As Miguel finished his swing he rather accidently on purpose let go of the bat as it passed over his back. Let loose and with the laws of physics on Miguel’s side the bat rocketed away from him and directly at the open mouth of the Heckler who, for an instant, was shocked as he watched the bat racing toward him.

Protected by a large mesh screen that best resembled a gill net used illegally by fishermen, Heckler was almost certain that the bat was not going to hit him. Still he wasn’t sure. Stranger things have happened and how was he so sure the mesh was going to hold?

He ducked just as the bat hit the mesh. Because of its mass and the speed it was traveling, contact with the mesh slowed down the bat but didn’t stop it. The fibers of the mesh were strained as the bat kept its course toward the Heckler.

A large gasp could be heard from the people in the stands. Despite being fed up with the Heckler themselves they still seemed to get a chuckle now and then from the things he said. Most of them being typical Americans who can barely understand English, let alone speak it correctly, had no clue what had been said to Miguel in Spanish. Yet it was obvious that whatever was said didn’t sit well.

The crowd watched for that same split second to see if the mesh would hold or would the Heckler finally be quieted.

What unfolded in front of Heckler reminded him of the penultimate scene in the classic baseball movie “Fear Strikes Out” where Anthony Perkins playing the part of internally tortured Jimmy Pearsall flips out and starts climbing the backstop behind home plate. For Perkins’ character the scaling of the backstop was just the latest in a long history of fighting off demons that had haunted him since childhood. For Miguel, the climb up the backstop was to shove his fist in the mouth of that guy in front of him who had pestered him and made him swing at bad pitches all summer. Tonight was payback time.

Security guards in the stadium quickly recognized what was happening and as the Tigers players circled around Miguel trying to pull him down from the fence, the guards entered the scene trying to keep Miguel from killing Heckler if he somehow got through the fence.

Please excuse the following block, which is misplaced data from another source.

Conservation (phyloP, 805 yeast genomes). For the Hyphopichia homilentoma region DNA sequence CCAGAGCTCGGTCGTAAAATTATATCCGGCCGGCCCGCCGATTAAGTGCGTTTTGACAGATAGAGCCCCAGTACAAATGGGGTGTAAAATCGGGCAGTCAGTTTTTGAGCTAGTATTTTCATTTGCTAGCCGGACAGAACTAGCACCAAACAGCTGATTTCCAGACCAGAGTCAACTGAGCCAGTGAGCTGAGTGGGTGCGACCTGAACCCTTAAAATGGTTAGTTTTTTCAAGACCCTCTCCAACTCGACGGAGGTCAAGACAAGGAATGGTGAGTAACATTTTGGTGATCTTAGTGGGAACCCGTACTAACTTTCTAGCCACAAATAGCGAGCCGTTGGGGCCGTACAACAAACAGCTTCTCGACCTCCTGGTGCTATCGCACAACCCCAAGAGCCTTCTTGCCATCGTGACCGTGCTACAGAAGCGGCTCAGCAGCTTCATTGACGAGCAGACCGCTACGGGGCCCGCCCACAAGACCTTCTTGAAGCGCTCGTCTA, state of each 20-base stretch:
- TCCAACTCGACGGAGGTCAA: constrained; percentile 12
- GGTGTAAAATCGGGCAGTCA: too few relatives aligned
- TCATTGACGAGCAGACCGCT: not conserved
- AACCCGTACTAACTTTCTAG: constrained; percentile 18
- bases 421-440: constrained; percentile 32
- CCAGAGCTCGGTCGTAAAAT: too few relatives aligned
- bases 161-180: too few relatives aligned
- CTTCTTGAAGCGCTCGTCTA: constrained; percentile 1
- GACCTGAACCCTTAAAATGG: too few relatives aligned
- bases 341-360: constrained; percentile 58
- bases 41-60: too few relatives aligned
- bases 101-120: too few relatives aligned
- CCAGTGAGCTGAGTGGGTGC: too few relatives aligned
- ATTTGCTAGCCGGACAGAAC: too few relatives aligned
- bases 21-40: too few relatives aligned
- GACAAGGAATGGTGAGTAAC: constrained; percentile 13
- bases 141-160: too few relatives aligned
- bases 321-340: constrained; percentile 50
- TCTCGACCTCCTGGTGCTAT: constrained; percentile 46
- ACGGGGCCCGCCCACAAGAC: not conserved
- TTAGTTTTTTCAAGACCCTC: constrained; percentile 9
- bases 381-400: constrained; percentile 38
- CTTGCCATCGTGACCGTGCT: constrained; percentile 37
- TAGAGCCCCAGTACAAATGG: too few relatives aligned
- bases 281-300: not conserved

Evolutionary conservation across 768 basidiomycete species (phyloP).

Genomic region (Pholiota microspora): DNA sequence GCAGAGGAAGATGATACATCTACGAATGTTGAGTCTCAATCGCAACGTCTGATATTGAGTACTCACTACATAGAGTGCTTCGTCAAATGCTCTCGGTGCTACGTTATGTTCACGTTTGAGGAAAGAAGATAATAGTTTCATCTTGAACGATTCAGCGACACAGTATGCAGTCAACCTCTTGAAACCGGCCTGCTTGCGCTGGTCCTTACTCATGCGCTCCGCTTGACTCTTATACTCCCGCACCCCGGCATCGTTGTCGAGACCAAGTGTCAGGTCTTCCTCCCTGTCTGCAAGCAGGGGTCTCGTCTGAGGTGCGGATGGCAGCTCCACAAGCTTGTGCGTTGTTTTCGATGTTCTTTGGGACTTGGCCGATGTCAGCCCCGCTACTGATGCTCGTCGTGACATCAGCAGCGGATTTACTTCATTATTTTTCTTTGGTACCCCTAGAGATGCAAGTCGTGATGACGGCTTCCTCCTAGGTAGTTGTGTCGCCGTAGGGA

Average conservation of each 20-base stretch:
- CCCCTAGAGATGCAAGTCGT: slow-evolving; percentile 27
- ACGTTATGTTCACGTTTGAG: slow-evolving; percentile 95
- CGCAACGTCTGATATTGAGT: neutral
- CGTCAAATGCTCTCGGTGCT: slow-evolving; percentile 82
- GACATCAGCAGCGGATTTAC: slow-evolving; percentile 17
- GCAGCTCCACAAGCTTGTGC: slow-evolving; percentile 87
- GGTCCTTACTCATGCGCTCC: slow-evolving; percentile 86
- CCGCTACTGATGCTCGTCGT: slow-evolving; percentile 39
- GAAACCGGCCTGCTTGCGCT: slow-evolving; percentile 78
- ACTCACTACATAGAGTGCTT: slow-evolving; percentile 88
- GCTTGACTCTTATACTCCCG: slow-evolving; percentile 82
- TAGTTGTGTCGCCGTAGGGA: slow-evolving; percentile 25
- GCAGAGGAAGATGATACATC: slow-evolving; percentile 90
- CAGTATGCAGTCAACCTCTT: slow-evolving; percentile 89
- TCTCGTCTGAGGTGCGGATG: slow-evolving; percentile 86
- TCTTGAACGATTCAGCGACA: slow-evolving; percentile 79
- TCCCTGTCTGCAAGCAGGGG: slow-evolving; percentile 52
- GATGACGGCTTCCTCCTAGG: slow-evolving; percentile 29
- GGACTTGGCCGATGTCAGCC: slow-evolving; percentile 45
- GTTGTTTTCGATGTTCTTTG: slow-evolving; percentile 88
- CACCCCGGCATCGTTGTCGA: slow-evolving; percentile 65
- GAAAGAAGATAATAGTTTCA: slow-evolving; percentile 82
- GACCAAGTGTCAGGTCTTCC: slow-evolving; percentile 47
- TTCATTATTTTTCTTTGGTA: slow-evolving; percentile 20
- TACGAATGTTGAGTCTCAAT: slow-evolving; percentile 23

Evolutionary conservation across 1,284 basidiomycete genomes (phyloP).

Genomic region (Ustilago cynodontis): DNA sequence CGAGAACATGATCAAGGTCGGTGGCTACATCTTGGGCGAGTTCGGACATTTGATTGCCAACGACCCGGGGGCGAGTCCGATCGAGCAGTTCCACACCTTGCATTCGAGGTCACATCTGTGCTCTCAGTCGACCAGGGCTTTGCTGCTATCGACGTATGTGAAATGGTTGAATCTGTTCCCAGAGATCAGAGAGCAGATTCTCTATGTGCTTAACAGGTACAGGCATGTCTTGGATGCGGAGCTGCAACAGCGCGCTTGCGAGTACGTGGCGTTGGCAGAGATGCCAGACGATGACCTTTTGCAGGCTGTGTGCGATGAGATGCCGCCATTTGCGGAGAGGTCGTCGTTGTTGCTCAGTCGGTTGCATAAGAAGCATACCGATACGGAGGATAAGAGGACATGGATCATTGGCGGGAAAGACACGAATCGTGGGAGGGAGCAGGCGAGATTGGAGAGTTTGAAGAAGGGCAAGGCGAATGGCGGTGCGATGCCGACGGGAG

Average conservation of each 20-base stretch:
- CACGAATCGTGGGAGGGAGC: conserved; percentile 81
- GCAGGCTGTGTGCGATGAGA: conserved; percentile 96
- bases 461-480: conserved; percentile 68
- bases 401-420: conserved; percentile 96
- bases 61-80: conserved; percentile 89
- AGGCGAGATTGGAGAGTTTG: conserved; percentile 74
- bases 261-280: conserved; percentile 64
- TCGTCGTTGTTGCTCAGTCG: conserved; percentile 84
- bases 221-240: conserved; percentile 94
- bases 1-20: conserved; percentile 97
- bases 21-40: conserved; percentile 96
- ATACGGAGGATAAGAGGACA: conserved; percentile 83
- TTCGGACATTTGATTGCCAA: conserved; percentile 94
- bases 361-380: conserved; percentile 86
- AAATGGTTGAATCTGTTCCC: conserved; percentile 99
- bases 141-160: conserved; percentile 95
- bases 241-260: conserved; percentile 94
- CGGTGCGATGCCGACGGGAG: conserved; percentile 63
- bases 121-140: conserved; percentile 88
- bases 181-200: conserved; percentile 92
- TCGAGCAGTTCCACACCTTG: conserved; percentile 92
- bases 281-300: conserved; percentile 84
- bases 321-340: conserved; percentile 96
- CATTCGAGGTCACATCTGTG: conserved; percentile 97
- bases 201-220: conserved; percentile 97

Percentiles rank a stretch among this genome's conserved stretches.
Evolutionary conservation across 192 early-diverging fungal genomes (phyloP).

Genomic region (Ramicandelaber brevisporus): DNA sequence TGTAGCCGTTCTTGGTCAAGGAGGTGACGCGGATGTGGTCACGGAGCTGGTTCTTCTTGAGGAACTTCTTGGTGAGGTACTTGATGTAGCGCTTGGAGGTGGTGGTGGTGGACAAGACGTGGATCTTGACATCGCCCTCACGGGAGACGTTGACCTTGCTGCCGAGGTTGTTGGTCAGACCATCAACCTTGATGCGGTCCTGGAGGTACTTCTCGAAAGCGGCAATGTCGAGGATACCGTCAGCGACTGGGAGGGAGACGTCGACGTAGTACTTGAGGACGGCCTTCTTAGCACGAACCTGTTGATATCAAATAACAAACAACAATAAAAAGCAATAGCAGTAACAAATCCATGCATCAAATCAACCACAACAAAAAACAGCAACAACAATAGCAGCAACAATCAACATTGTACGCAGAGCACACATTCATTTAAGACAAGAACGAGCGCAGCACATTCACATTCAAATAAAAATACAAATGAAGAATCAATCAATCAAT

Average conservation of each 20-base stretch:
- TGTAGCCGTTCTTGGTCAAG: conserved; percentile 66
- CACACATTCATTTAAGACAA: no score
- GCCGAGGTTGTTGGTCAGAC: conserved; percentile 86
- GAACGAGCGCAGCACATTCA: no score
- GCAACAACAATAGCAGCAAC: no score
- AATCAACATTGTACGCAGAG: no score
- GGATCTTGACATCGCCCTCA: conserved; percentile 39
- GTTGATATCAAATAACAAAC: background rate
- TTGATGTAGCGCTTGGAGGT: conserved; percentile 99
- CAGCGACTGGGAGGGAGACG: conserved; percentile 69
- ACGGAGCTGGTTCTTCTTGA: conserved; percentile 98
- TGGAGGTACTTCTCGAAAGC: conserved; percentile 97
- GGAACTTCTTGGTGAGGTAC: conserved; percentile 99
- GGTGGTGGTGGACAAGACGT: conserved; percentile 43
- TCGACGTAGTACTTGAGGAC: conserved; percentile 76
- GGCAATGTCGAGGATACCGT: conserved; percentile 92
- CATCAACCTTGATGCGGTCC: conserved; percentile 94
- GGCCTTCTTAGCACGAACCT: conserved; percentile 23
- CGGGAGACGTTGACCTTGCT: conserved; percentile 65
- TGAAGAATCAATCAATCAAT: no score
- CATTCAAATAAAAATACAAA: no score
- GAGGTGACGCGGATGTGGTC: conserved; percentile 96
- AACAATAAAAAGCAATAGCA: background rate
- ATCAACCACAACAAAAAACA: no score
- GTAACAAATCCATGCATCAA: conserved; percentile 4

Eventually the laws of physics took over and Miguel was unable to keep climbing the fence. His team mates pulled him down and tried to calm him as security guards surrounded Heckler.

Heckler saw one last opportunity to make a point. “Miguel, is it true you lost your virginity to a goat in San Pedro?

That was enough. Miguel screamed a primal scream and fell backward into the arms of his team mates. As he did, he yelled at Heckler, “I’ll get you, you son of a bitch.”

As the scene unfolded in front of her, Ty Casey sat in her seat with her head in her hands. The number one best prospect she had ever seen let alone signed to a contract just committed baseball’s version of hari kari and did so in front of hundreds of fans. Ty now considered her career in the toilet simply because she had placed so much emphasis on Miguel. To Ty it was the Heckler’s fault.

“I’ll get that mouthy bastard if it’s the last thing I ever do,” she resolved herself to believing. “Divorcing that idiot was the smartest thing I ever did.”

Tonya watched as the security guards scurried Heckler to safety and thought “Damn, I want that man.”